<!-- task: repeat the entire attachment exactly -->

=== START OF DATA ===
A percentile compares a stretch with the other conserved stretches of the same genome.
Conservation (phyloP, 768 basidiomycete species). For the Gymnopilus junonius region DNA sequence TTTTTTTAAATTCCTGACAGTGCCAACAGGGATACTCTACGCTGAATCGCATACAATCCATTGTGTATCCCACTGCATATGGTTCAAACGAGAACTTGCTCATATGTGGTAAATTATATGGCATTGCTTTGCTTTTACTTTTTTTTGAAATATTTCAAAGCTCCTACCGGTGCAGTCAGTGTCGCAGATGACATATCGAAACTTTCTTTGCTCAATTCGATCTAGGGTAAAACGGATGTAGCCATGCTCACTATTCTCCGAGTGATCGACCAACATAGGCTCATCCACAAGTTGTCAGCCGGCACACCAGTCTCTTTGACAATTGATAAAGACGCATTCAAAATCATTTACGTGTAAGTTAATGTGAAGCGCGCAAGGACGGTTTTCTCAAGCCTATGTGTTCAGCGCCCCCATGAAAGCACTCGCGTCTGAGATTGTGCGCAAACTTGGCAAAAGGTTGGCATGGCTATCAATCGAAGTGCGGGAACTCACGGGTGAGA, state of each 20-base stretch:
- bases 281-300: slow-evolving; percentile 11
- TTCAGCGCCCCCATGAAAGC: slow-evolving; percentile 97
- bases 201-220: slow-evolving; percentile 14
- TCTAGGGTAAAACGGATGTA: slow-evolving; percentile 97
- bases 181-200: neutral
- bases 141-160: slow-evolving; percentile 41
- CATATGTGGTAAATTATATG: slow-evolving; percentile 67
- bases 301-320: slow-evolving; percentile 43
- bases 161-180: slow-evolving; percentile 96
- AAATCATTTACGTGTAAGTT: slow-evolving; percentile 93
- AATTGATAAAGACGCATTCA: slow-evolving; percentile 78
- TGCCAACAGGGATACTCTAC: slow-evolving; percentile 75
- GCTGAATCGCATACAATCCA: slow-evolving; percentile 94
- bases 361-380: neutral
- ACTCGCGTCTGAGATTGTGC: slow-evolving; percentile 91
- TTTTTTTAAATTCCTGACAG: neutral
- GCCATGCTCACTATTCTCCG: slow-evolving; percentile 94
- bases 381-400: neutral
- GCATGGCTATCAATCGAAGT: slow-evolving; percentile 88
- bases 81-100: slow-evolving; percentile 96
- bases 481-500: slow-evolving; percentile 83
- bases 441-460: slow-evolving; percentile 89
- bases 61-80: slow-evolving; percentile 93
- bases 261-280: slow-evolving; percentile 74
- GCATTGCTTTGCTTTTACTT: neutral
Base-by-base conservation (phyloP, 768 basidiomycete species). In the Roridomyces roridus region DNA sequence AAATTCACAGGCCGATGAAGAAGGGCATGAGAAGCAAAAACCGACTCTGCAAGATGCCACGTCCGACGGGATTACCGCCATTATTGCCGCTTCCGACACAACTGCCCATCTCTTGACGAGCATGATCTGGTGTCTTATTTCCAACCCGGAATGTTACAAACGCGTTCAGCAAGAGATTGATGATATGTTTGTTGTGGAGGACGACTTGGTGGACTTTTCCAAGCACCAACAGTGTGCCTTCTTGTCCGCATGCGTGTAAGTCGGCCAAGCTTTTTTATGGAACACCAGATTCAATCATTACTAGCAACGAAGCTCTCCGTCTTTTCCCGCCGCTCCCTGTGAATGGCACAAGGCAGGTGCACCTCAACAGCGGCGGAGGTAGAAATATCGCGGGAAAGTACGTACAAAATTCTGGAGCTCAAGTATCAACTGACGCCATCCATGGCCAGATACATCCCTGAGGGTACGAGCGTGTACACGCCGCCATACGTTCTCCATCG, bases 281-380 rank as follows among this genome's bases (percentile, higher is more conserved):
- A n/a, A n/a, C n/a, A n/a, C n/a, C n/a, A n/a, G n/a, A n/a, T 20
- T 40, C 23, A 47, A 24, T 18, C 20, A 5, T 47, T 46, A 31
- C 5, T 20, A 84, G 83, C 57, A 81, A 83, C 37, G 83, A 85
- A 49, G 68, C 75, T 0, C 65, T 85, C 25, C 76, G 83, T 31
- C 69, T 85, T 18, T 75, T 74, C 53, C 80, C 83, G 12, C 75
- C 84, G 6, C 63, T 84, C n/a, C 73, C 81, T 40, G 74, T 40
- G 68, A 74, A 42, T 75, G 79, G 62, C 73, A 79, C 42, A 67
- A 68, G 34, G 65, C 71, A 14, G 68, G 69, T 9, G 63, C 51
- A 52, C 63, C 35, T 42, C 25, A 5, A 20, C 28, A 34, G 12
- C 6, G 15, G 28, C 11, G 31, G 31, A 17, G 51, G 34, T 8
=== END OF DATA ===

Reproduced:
A percentile compares a stretch with the other conserved stretches of the same genome.
Conservation (phyloP, 768 basidiomycete species). For the Gymnopilus junonius region DNA sequence TTTTTTTAAATTCCTGACAGTGCCAACAGGGATACTCTACGCTGAATCGCATACAATCCATTGTGTATCCCACTGCATATGGTTCAAACGAGAACTTGCTCATATGTGGTAAATTATATGGCATTGCTTTGCTTTTACTTTTTTTTGAAATATTTCAAAGCTCCTACCGGTGCAGTCAGTGTCGCAGATGACATATCGAAACTTTCTTTGCTCAATTCGATCTAGGGTAAAACGGATGTAGCCATGCTCACTATTCTCCGAGTGATCGACCAACATAGGCTCATCCACAAGTTGTCAGCCGGCACACCAGTCTCTTTGACAATTGATAAAGACGCATTCAAAATCATTTACGTGTAAGTTAATGTGAAGCGCGCAAGGACGGTTTTCTCAAGCCTATGTGTTCAGCGCCCCCATGAAAGCACTCGCGTCTGAGATTGTGCGCAAACTTGGCAAAAGGTTGGCATGGCTATCAATCGAAGTGCGGGAACTCACGGGTGAGA, state of each 20-base stretch:
- bases 281-300: slow-evolving; percentile 11
- TTCAGCGCCCCCATGAAAGC: slow-evolving; percentile 97
- bases 201-220: slow-evolving; percentile 14
- TCTAGGGTAAAACGGATGTA: slow-evolving; percentile 97
- bases 181-200: neutral
- bases 141-160: slow-evolving; percentile 41
- CATATGTGGTAAATTATATG: slow-evolving; percentile 67
- bases 301-320: slow-evolving; percentile 43
- bases 161-180: slow-evolving; percentile 96
- AAATCATTTACGTGTAAGTT: slow-evolving; percentile 93
- AATTGATAAAGACGCATTCA: slow-evolving; percentile 78
- TGCCAACAGGGATACTCTAC: slow-evolving; percentile 75
- GCTGAATCGCATACAATCCA: slow-evolving; percentile 94
- bases 361-380: neutral
- ACTCGCGTCTGAGATTGTGC: slow-evolving; percentile 91
- TTTTTTTAAATTCCTGACAG: neutral
- GCCATGCTCACTATTCTCCG: slow-evolving; percentile 94
- bases 381-400: neutral
- GCATGGCTATCAATCGAAGT: slow-evolving; percentile 88
- bases 81-100: slow-evolving; percentile 96
- bases 481-500: slow-evolving; percentile 83
- bases 441-460: slow-evolving; percentile 89
- bases 61-80: slow-evolving; percentile 93
- bases 261-280: slow-evolving; percentile 74
- GCATTGCTTTGCTTTTACTT: neutral
Base-by-base conservation (phyloP, 768 basidiomycete species). In the Roridomyces roridus region DNA sequence AAATTCACAGGCCGATGAAGAAGGGCATGAGAAGCAAAAACCGACTCTGCAAGATGCCACGTCCGACGGGATTACCGCCATTATTGCCGCTTCCGACACAACTGCCCATCTCTTGACGAGCATGATCTGGTGTCTTATTTCCAACCCGGAATGTTACAAACGCGTTCAGCAAGAGATTGATGATATGTTTGTTGTGGAGGACGACTTGGTGGACTTTTCCAAGCACCAACAGTGTGCCTTCTTGTCCGCATGCGTGTAAGTCGGCCAAGCTTTTTTATGGAACACCAGATTCAATCATTACTAGCAACGAAGCTCTCCGTCTTTTCCCGCCGCTCCCTGTGAATGGCACAAGGCAGGTGCACCTCAACAGCGGCGGAGGTAGAAATATCGCGGGAAAGTACGTACAAAATTCTGGAGCTCAAGTATCAACTGACGCCATCCATGGCCAGATACATCCCTGAGGGTACGAGCGTGTACACGCCGCCATACGTTCTCCATCG, bases 281-380 rank as follows among this genome's bases (percentile, higher is more conserved):
- A n/a, A n/a, C n/a, A n/a, C n/a, C n/a, A n/a, G n/a, A n/a, T 20
- T 40, C 23, A 47, A 24, T 18, C 20, A 5, T 47, T 46, A 31
- C 5, T 20, A 84, G 83, C 57, A 81, A 83, C 37, G 83, A 85
- A 49, G 68, C 75, T 0, C 65, T 85, C 25, C 76, G 83, T 31
- C 69, T 85, T 18, T 75, T 74, C 53, C 80, C 83, G 12, C 75
- C 84, G 6, C 63, T 84, C n/a, C 73, C 81, T 40, G 74, T 40
- G 68, A 74, A 42, T 75, G 79, G 62, C 73, A 79, C 42, A 67
- A 68, G 34, G 65, C 71, A 14, G 68, G 69, T 9, G 63, C 51
- A 52, C 63, C 35, T 42, C 25, A 5, A 20, C 28, A 34, G 12
- C 6, G 15, G 28, C 11, G 31, G 31, A 17, G 51, G 34, T 8